We show as emerging markets (EMs) size crosses a threshold it is in advanced economies (AEs) own interest to reduce negative spillovers to EMs. It follows the potential for international cooperation in macroeconomic and prudential policy increases. But entrenched perceptions and historical advantages are obstacles. These blocks are explored as well as possibilities in macroeconomic policies and in prudential regulation. Export of capital is a major way AEs earn a share in EM income. AE macroeconomic policy and volatile capital outflows from AEs are a source of negative spillovers for EMs, but preventive prudential regulation is not adequate in AEs. More regulation is likely to reduce short-term returns to capital flows but not long-term, since with fewer crises both AE and EM income streams would rise. Moreover, there is some evidence excess capital flow volatility has adverse effects on AEs themselves. It follows universal macro-prudential polices would benefit both country groups.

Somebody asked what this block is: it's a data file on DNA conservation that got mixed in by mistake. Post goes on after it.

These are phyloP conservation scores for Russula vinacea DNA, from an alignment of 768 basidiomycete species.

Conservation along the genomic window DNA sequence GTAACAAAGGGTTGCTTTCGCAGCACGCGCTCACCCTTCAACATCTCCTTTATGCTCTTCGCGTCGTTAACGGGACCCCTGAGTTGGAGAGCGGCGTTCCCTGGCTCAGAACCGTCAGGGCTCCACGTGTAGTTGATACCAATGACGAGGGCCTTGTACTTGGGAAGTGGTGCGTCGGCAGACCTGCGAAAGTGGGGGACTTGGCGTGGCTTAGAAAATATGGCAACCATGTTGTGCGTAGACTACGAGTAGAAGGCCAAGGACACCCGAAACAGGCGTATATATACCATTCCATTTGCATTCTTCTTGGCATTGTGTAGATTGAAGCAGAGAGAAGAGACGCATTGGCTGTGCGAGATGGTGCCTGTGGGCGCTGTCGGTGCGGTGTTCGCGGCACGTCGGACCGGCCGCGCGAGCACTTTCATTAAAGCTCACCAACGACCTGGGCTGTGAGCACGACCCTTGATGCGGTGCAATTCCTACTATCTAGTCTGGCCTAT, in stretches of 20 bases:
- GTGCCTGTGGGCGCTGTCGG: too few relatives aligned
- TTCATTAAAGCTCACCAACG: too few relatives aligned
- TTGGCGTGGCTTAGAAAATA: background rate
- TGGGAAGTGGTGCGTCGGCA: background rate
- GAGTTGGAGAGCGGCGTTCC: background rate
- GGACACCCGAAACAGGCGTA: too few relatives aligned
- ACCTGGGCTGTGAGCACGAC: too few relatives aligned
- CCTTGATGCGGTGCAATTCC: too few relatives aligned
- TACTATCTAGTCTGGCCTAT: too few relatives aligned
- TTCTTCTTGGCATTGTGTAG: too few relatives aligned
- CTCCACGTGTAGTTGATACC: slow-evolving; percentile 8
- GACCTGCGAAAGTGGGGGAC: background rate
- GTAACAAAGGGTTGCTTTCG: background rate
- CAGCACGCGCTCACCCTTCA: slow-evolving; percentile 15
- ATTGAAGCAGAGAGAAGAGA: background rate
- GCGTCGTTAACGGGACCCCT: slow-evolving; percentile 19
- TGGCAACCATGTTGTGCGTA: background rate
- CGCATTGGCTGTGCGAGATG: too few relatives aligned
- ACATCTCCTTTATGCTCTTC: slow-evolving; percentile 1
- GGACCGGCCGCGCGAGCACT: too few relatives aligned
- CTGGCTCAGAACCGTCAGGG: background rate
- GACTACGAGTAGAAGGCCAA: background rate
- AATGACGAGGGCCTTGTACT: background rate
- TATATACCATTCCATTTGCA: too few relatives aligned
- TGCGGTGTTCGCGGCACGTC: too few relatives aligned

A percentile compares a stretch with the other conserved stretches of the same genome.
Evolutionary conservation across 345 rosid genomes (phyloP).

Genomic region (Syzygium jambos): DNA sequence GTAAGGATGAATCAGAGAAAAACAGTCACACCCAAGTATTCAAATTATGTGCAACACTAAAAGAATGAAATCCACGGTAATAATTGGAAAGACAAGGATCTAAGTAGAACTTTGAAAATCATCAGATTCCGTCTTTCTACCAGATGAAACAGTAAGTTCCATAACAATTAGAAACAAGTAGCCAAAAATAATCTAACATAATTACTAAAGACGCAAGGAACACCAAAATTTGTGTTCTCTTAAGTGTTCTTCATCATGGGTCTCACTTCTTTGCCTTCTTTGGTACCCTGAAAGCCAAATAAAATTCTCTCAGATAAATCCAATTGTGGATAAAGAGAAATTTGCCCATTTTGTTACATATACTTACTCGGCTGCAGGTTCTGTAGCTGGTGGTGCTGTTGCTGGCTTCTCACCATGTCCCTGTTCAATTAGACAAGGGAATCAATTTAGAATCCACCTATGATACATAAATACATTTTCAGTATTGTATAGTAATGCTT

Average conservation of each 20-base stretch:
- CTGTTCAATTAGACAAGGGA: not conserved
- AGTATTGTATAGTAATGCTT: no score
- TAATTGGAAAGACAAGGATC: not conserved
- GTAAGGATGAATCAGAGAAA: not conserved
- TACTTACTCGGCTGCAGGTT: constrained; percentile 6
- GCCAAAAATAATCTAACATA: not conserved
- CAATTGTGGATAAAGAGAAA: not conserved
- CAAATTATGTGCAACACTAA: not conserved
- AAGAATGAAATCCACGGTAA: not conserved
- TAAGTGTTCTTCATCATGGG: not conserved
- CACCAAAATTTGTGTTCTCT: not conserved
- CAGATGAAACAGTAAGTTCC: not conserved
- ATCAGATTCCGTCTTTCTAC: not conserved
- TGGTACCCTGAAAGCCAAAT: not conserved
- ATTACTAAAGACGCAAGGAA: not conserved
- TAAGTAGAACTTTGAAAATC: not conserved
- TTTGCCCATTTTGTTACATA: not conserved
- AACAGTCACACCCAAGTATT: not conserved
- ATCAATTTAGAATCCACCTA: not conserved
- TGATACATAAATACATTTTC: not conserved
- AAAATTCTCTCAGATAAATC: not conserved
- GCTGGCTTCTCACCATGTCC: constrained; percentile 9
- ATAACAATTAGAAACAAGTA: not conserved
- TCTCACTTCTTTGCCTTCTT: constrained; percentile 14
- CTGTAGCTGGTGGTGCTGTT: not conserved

- More measures required to reduce risks for emerging markets since they are also now drivers of global growth.
- A major way of reducing risks for emerging markets is if international institutions, and source countries, instead of protecting creditors by ensuring they do not suffer a loss in case a crisis occurs, focus on reducing the probability of crises.
- Major source countries should develop prudential regulation of their non-bank financial sectors, including commodity futures markets. This would moderate excess volatility of oil prices, for example, that hurts both producing and consuming countries. Simple lender-based prudential measures such as position limits and leverage caps are easier to apply to non-banks also, and would reduce arbitrage. The availability of other instruments can moderate the impact of sharp AE policy rate changes and reduce the need for such changes, for example by reducing commodity price shocks.
- The IMF should remove restrictions on pre-emptive implementation of capital flow management in emerging markets and its use before other measures. Transparent, pre-announced countercyclical measures as part of a path towards more liberalization in step with domestic market development create better incentives compared to crisis time restrictions.
- Quantitative easing affects central bank balance sheets and exchange rates. So does capital flow management. Both should be treated symmetrically.
Photo by Torsten Dettlaff